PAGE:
“They get their money back very quickly, and they see that,” Davidson said. “Also, I’ve explained to them that if they’re reading and keeping current, then their expectations of what’s happening in the industry are much better. If they’re current with an organization, then they know more about what their potential is.”
Although there are no concrete figures for membership rates across the industry, Williams said he thinks membership is up around the world, not just domestically. He said this is definitely the case with (ISC)2 and that it’s not likely to change.
“We’re seeing our membership grow, and we’re seeing those sister associations that have to do with information security grow,” Williams said. “The reason for this is the state of our country and many other countries right now when it comes to terrorism and the information war that we’re fighting.
“Terrorism isn’t just about the folks who are on the battlefield with guns and tanks — it’s also about controlling the information and protecting the infrastructures of these organizations. Those infrastructures are backed and fortified by computer technology. Thus, these associations are growing [because] the awareness is there, and the preparedness is there.”
Despite the long-ranging, global reach of some professional IT associations, Williams said it’s crucial to have a membership base or headquarters close to home. It’s difficult, if not impossible, to participate in and be engaged with a group when you feel isolated from the rest of the members.
“The key is simply that whatever association you’re looking to join really ought to have local chapters,” he said. “Those local chapters almost have to come down to the city level, because a member has to be able to attend events that the association offers. That’s where the networking comes in, and that’s where you build that professional or social relationship.”
Further, Williams said active local chapters provide a solid foundation for the overarching IT association, as well as fortify it. The benefits of this then trickle down to all local chapters, thus, all members.
“The association needs to have the structure so it can actually get information from a local chapter that might be important to the entire group,” he said. “The local chapter has to contribute to some umbrella structure that can then disseminate that information back down to the entire network.”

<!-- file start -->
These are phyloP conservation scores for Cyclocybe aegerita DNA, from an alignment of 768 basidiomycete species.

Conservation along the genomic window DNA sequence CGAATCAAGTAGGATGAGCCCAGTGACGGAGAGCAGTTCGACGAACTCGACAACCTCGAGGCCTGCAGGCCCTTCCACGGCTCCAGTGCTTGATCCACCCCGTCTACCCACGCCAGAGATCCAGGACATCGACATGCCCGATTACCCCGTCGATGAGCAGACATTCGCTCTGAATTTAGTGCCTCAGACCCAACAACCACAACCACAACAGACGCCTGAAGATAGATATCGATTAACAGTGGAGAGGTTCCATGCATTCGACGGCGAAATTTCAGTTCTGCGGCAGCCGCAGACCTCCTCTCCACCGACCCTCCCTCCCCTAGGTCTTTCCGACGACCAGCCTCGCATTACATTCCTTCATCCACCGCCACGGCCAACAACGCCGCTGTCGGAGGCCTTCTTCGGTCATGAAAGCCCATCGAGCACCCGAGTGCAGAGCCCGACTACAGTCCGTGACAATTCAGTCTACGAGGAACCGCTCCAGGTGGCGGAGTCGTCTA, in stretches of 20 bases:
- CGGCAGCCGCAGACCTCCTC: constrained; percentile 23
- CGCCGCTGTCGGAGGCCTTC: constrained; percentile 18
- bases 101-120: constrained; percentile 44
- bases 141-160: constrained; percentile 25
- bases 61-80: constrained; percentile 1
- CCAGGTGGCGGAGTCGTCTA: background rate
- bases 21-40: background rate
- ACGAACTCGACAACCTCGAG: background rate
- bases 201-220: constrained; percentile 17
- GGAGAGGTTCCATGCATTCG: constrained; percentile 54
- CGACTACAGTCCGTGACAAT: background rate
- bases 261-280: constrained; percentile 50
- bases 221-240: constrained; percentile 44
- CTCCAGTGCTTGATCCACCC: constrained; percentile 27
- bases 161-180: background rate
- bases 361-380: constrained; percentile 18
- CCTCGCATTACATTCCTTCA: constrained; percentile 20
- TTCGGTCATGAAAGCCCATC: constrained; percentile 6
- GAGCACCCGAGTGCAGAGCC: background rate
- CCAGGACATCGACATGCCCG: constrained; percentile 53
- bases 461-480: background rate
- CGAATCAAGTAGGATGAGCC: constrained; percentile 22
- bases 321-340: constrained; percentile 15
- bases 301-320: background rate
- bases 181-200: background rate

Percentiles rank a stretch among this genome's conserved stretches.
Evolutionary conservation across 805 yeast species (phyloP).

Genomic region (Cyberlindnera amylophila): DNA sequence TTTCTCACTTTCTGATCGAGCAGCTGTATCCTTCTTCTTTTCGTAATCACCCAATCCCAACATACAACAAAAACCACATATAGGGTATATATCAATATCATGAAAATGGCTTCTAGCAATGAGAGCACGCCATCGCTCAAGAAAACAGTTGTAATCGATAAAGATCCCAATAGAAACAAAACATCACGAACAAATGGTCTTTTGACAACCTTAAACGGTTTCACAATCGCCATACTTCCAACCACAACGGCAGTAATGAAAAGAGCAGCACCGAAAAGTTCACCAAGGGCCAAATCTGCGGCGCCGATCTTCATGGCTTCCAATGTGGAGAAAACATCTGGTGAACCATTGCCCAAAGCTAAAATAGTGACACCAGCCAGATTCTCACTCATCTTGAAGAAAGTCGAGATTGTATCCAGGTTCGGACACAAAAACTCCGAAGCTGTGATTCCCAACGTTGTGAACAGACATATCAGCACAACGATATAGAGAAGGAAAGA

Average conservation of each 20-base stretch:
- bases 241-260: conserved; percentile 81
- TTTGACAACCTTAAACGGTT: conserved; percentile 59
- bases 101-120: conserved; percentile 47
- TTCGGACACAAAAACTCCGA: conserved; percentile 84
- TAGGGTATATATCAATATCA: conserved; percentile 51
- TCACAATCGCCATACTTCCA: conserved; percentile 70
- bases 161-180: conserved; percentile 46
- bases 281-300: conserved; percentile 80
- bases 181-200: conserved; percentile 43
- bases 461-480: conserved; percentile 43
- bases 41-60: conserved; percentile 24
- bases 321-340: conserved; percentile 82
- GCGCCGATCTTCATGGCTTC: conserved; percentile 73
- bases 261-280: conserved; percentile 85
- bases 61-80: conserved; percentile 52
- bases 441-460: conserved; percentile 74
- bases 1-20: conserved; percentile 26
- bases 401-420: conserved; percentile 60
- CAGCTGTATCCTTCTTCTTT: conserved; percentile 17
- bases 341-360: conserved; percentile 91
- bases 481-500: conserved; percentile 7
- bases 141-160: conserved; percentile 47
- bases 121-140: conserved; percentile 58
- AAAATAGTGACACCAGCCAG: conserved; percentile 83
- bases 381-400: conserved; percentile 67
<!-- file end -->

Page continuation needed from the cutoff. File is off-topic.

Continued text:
Estes said it is also imperative for members of professional IT associations to fully commit to them once they join, even though regularly attending meetings and going to events can be difficult.
“The real challenge with these user groups is attendance — it’s simply getting people to come to the meetings,” he said. “We’re all busy, we all have crazy jobs, we all have families, and a user group is like one more thing on your plate. Again, the challenge is not so much more user groups [to choose from] as getting people to consistently attend and see the value of these groups. Many are starving for people to get more involved.
“People need to check out user groups, but they shouldn’t go just one time — you have to go consistently. Go a few times and check it out, and see over time if it’s something you like. And, if there’s something you don’t like, volunteer to do something, like help get a speaker. Don’t just show up and sit in the back row — get involved with a group.”
The Future of IT Associations
According to Neil Hopkins, vice president of skills development at CompTIA, IT organization memberships assist technical professionals with keeping pace in an increasingly complex world.
“New technologies are making the job requirements for IT workers more complicated, not less,” Hopkins said. “The successful IT worker in the 21st century will need a multiplicity of skills and must commit to ongoing education and lifelong learning to keep their skills current. But, it’s not easy to keep up with the pace of technology, the demands of your job and keep up with what’s happening in the job market. That’s why membership in a professional association is so important.”
– Lisa Rummler, firstname.lastname@example.org
CertScope links to 46 CertMag articles and 132 Web sites on IT associations.